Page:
My questions about offerings, where I link it with an ancient observed value of blood, caused confusion when I presented it in Ile Ife. This was pointed out to me by Araba Agbaye, the “highest-ranking priest in the world” or “the leader of all priests worldwide”, in WhatsApp communication in the week following my return to Lagos. He told me that his view is spiritual and my starting point is physical or scientific. My questions stem, however from a hypothesis that the two are interrelated. Olupona (2011) observes that Ile Ife is sacred exactly because it represents a point of intersection between heaven, earth, and the underworld. “The symbolic union of these three cosmic regions is identified through ritual, magic, and historical myth.” My thesis about the origins of the use of blood as observed nutritional value, intersecting with a desire to please or appease the divine and mythology that is created around this is the point of my work on the subject and is in line with the conclusions of the nature of Ile Ife as to what makes it a sacred space.

Human sacrifice is to me simply the extension of the same logic. Blood is better than intestines or meat. Meat is better than fruits and vegetables. Human is better than animal.

In evaluating the validity of Olupona’s approach and conclusions, I realised that there are striking similarities between his characterisation of the development of religion within a particular geographical location, the observed phenomenon that these often develop from institutionalised violence and that mythology, historical events and physically observed phenomenon intermingles to create a “cocktail of beliefs” that collectively becomes the morality and faith system of a particular cultural group.

For the first time in my life, I was able to identify the religious movements among the Afrikaners from South Africa to have followed a similar trajectory. There has been a tight connection between being Afrikaans and the faith of the Afrikaner as it developed from the late 1800s till 1994 in what is referred to as Afrikaner nationalism, but in reality, had all the hallmarks of a distinct religion. The faith-system of Afrikaner Nationalism was largely dismantled when the advent of democracy necessitated a radical re-alignment of the complete faith system when apartheid became illegal. Similarly, I have found the emergence of new mythology within the Yoruba tradition following the imposition of a rules-based society in Nigeria where human sacrifice was outlawed.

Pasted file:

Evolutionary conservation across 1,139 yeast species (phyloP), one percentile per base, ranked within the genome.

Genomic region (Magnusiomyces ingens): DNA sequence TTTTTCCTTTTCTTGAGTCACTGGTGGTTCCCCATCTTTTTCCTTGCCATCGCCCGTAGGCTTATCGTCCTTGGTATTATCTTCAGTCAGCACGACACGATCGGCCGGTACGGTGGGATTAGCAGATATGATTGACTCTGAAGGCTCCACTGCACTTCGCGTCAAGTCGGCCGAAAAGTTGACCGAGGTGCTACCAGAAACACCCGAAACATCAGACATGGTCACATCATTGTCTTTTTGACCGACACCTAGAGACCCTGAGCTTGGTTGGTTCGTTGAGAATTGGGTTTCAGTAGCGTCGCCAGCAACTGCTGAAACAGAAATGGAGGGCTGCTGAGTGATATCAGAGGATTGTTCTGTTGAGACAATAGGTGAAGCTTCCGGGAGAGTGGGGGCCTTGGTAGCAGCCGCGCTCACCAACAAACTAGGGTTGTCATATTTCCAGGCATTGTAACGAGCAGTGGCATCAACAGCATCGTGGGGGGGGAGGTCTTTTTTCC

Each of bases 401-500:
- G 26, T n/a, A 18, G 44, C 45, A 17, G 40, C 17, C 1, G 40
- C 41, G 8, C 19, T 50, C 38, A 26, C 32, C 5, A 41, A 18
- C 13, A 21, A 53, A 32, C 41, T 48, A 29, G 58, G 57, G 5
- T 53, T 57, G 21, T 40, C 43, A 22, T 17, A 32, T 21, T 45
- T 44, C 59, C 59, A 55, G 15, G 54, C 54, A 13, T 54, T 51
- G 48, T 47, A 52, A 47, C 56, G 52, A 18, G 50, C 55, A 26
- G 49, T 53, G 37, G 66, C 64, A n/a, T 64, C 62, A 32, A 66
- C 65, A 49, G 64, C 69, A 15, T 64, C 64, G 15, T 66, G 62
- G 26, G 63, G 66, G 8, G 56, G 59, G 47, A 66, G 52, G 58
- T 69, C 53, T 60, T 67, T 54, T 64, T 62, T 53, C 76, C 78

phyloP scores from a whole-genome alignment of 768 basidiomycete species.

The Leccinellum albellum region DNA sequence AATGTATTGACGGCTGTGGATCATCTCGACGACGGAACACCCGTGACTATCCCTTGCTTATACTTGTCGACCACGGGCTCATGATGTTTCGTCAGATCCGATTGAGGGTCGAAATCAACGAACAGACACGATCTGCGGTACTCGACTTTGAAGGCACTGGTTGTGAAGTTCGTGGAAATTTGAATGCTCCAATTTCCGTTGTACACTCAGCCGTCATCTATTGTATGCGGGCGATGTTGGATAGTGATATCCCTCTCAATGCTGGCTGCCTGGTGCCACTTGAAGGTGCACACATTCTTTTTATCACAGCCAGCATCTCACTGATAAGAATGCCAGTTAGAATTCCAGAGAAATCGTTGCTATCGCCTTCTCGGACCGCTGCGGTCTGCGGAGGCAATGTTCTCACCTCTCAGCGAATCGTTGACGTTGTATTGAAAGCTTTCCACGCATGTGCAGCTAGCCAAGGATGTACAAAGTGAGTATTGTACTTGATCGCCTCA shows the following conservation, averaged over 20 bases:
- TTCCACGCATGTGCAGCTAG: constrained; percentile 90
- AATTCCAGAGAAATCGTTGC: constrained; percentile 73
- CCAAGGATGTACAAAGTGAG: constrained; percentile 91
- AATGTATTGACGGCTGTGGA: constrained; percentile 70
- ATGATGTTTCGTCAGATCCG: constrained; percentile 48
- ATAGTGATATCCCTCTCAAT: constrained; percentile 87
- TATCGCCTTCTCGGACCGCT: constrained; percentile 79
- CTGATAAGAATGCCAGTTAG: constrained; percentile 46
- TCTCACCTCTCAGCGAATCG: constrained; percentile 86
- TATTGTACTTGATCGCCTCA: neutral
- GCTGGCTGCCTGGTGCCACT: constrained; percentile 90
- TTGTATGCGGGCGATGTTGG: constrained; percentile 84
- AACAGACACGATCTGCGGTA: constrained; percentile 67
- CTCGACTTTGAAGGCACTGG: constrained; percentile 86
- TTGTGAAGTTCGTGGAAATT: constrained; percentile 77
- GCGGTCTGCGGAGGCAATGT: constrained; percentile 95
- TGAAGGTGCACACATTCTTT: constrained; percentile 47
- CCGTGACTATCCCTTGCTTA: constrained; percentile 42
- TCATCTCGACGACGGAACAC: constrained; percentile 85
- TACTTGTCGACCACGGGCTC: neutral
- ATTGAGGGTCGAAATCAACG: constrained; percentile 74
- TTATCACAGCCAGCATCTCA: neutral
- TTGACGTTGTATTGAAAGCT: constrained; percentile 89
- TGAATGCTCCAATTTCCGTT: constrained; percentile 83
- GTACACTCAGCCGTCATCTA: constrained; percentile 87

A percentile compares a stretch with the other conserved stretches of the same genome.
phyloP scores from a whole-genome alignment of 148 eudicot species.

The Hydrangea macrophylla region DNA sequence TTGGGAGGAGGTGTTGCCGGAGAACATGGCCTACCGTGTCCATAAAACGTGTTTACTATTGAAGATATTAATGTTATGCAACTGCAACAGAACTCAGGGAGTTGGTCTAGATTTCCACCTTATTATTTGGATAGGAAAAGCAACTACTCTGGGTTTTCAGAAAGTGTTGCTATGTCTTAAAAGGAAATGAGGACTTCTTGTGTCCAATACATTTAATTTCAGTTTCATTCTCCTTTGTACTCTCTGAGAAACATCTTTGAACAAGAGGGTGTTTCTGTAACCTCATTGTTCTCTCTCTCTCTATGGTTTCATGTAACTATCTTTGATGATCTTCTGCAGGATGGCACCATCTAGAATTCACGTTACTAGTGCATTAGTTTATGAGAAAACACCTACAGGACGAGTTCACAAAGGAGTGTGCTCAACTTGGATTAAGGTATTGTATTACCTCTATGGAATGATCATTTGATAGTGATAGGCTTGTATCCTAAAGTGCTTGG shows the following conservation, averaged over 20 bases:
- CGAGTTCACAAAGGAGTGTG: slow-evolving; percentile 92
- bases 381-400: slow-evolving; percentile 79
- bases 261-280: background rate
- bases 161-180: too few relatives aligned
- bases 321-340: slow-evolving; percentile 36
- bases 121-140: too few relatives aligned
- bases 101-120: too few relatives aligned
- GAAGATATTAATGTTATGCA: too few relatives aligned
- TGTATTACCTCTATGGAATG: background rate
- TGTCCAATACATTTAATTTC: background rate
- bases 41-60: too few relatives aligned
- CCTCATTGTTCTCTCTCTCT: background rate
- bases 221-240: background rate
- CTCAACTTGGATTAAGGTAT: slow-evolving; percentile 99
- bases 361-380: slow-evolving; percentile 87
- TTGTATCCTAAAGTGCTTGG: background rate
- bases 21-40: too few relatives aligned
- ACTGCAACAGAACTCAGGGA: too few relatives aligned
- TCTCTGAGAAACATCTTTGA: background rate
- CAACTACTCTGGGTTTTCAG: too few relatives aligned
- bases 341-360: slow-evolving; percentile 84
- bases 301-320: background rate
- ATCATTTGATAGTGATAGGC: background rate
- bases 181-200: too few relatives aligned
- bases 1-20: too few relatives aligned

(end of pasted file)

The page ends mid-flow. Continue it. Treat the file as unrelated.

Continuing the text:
Still, there are large parts of the Afrikaner community in South Africa who still hold on to the old belief system in the same way as there are still very small pockets of Nigerians who embrace human sacrifice.

The old classic Afrikaner religion (Afrikaner Nationalism) has largely been replaced by a dynamic, inclusive, progressive and generally productive branch of Christianity that is able to accommodate the realities in Africa with all its challenges better than most other Western cultures. Olupona’s conclusions are validated by the experience of the development of Afrikaner Nationalism.

Even in Apartheid South Africa, not everybody was fooled by Afrikaner Nationalism. I am proud to say that from my great-grandparents, and by and large, most of my family rejected racial discrimination as not consistent with their religious tradition. They saw the violent Old Testament realities as contrary to a new path that was taught by Jesus Christ who brought about a progression of the old faith of violence and genocide to a faith system where every human is equal. As such, I am able to embrace the African spirit of my forefathers where I can hold on to the teachings handed down by them with an inherent belief in the equal ability of all cultural groups. Since my visit to Ile Ife, I have engaged in many “discussions” with my forefathers whom I developed the greatest respect for over the years. I have been able to study their lives through the work of my Uncle, Jan Kok. There is a large group of South Africans who, like my family rejected Afrikaner Nationalism and who saw it as a quasi-religious movement.

I see this exact same kind of progression in the Yoruba faith system of Ile Ife where there is an inherent dynamic element in the faith that is able to hold on to old traditions while it re-invents itself to accommodate new and changing realities that face its adherents.